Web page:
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The holidays are not the jolliest time of year for people who suffer from depression. Glistening sleigh bells, jazzy carols, and Santa Claus is like fueling loneliness with steroids. Last year, the World Health Organization reported that 280 million people suffer from depression, and 16 million in the U.S., alone. I suspect it’s much higher since some people hide their condition. Almost 1 million people commit suicide yearly. Most of these people are prescribed medication, sometimes with adverse effects and often difficult to stop. Sometimes, medicine is essential, but it should be the last resort instead of the first.

Depression is a painful, debilitating condition that often leads to substance abuse and suicide. Drinking or drugging mask depression momentarily, but substances like alcohol and benzodiazepines (depressant drugs) worsen the lows. The longer the depression lasts, suicidal thoughts creep in. As a teen, I fell victim to such emotions and fixes, resulting in a suicide attempt. I agreed to see a psychiatrist to be discharged from the hospital. He prescribed medication that made me feel worse. Without good direction or therapy, my depression took me on a wayward route toward addiction, resulting in my dropping out of high school to start my own dysfunctional family.

Some people don’t realize they’re depressed; they perceive they have miserable lives. The holidays magnify the differences in how they feel and what they observe in others.

Like any mental health condition, there are warning signs and symptoms. If you feel low, disinterested in life, have a change of appetite, sleep excessively, lack self-care, and have feelings of hopelessness, you are experiencing signs of depression. Sometimes, a crisis triggers these states, and time will heal, sometimes, the blues intensify over time. When these symptoms persist for over a month or two, it’s time to change.

#1 Get Out of the House – Isolation breeds depression, and the best antidote is socialization. Going places isn’t enough. It would be best if you got involved. Engage in a hobby or interest that involves other people. Offer to volunteer and sign up for a project. The holidays are a great time to help others. Thinking about your problems is impossible when you’re helping someone else. Instead of focusing on what you don’t have, offer your time and gifts to someone else.

When Mark’s wife died unexpectedly, he found himself sitting alone in his apartment, unable to rejoin life. For months, he didn’t answer his phone and stopped eating. Fortunately, his daughter intervened and insisted he volunteer at her office. Within weeks, Mark felt life flowing through him again, and he found part-time work where he made new friends with whom to share social events.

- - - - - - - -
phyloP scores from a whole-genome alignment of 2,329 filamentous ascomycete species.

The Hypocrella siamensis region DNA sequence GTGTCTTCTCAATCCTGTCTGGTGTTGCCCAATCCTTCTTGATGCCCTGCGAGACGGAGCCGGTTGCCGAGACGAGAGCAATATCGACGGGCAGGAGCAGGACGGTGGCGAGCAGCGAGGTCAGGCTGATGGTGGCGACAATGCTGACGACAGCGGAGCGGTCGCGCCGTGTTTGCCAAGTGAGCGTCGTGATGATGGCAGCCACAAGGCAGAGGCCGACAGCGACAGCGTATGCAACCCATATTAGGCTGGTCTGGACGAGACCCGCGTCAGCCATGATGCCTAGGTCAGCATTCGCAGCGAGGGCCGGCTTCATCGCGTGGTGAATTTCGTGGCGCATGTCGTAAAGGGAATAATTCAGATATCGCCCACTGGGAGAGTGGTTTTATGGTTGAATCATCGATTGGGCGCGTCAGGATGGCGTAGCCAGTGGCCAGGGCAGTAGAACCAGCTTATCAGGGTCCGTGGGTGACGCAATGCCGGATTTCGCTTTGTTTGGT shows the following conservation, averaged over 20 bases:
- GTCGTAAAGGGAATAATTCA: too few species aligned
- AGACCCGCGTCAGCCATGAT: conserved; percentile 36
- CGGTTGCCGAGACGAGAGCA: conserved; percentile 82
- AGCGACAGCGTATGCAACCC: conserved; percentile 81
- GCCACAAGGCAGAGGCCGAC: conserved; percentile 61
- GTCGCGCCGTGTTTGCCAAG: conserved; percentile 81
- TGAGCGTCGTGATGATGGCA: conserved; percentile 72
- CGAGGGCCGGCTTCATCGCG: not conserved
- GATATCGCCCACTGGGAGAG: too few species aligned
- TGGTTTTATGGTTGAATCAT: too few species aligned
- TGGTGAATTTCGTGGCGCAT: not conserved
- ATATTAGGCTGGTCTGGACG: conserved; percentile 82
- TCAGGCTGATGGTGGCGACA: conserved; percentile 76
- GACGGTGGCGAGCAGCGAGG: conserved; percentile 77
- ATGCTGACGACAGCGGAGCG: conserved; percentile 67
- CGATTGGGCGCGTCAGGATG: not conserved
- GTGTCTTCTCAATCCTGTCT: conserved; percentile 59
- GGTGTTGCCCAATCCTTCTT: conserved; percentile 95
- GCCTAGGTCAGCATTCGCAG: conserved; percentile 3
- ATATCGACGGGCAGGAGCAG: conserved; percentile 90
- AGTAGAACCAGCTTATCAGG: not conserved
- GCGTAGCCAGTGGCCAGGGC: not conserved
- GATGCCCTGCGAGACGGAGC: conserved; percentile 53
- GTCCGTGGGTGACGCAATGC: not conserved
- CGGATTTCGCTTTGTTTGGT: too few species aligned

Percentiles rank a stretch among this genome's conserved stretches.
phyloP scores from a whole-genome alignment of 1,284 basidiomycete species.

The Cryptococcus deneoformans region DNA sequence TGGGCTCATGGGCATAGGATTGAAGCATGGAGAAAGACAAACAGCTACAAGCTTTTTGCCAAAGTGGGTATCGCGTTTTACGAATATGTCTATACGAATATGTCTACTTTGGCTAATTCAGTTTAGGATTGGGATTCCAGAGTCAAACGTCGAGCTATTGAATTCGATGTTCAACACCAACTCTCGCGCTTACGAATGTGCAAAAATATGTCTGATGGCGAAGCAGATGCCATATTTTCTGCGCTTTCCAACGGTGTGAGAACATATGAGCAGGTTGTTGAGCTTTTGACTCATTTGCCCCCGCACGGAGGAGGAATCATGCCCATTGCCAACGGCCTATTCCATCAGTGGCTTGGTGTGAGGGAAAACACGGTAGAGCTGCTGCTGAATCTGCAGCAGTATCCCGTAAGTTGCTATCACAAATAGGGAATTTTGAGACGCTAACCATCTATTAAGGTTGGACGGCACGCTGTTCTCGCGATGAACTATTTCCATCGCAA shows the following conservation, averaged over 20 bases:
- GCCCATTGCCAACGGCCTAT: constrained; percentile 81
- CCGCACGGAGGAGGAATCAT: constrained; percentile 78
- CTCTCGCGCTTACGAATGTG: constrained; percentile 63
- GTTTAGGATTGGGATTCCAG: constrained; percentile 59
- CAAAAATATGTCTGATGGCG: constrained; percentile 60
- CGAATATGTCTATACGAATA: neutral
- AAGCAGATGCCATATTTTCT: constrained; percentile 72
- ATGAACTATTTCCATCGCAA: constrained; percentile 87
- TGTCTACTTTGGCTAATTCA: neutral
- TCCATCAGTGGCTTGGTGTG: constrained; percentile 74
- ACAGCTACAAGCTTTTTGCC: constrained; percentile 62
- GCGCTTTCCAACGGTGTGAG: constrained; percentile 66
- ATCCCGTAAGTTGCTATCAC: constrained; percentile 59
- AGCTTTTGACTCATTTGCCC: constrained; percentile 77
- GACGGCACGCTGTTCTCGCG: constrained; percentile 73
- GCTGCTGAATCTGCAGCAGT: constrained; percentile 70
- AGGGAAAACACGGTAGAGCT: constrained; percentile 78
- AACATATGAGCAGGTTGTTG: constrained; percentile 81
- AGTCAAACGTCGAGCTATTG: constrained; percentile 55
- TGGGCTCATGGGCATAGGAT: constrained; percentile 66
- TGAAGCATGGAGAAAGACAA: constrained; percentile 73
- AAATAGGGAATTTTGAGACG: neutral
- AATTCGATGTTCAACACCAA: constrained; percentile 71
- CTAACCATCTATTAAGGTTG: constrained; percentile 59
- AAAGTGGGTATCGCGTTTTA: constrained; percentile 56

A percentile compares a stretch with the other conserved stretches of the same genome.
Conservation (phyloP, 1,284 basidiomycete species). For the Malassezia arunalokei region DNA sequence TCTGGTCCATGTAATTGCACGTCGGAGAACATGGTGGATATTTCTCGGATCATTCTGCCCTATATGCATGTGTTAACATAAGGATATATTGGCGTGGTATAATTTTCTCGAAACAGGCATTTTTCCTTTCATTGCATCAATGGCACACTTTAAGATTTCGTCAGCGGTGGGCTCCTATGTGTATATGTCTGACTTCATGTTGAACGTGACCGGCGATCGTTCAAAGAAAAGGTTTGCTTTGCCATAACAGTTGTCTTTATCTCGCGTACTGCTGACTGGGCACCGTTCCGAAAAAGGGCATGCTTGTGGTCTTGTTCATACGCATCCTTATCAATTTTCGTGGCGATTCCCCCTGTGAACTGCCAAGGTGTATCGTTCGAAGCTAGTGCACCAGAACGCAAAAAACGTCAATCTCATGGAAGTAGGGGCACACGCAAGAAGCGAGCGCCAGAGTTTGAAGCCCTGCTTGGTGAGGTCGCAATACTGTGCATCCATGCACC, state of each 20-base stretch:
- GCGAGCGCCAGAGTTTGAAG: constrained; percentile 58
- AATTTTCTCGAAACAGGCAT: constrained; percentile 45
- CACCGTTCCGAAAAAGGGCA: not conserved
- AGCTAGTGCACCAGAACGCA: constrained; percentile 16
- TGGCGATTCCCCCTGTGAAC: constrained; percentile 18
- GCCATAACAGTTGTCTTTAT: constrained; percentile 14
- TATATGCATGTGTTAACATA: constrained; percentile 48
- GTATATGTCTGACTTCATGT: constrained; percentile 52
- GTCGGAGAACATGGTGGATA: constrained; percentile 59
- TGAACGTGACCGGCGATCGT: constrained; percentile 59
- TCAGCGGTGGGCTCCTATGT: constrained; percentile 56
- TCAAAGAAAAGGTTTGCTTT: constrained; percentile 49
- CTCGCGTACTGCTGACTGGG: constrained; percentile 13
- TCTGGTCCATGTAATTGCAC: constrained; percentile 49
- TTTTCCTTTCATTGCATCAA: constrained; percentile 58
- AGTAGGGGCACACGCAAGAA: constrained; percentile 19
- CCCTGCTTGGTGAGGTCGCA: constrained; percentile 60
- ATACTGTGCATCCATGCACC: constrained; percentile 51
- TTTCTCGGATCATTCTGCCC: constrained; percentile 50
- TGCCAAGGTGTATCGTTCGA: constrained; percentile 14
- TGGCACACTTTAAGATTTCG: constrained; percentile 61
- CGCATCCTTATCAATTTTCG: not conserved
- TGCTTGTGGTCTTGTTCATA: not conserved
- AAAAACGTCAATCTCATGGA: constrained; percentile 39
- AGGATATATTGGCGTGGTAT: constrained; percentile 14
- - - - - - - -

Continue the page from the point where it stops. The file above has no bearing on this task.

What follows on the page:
#2 Replace Toxins with Healthy Food – Bad food and insufficient food create dark thoughts. Certain foods, drugs, and alcohol make depression worse. The brain is a delicate organ and needs proper care for healthy regulation. Sugar, processed foods, and trans-fats are not the same brain fuel as real, whole food that sustains a healthy body and mind. Alcohol and benzodiazepines are depressant drugs and fuel the very condition you seek to alleviate. Treat your body as designed, and your mood will benefit. If you’re unsure, ask yourself, “Would I give this to my five-year-old child?” If not, why give it to yourself unless it’s critical to do so? When you don’t eat, your blood sugar drops and has a negative impact on your emotional state. Eat regular meals.

Jerry started drinking at an early age but managed to keep it under control until she retired. With nothing to do, she moved her start time a little earlier each day. Within a year of retirement, Jerry became so depressed that she went to a psychiatrist who told her she had a chemical imbalance and prescribed her anti-depressants and valium. Within three months, Jerry was suicidal. One night, after heavy drinking, she consumed all the unused Valium. Later, delirious, she called 911 and was admitted to a mental health facility. She received therapy that helped her to understand how alcohol was ruining her life. After joining a recovery group, she was able to replace boredom and depression with a fulfilling life.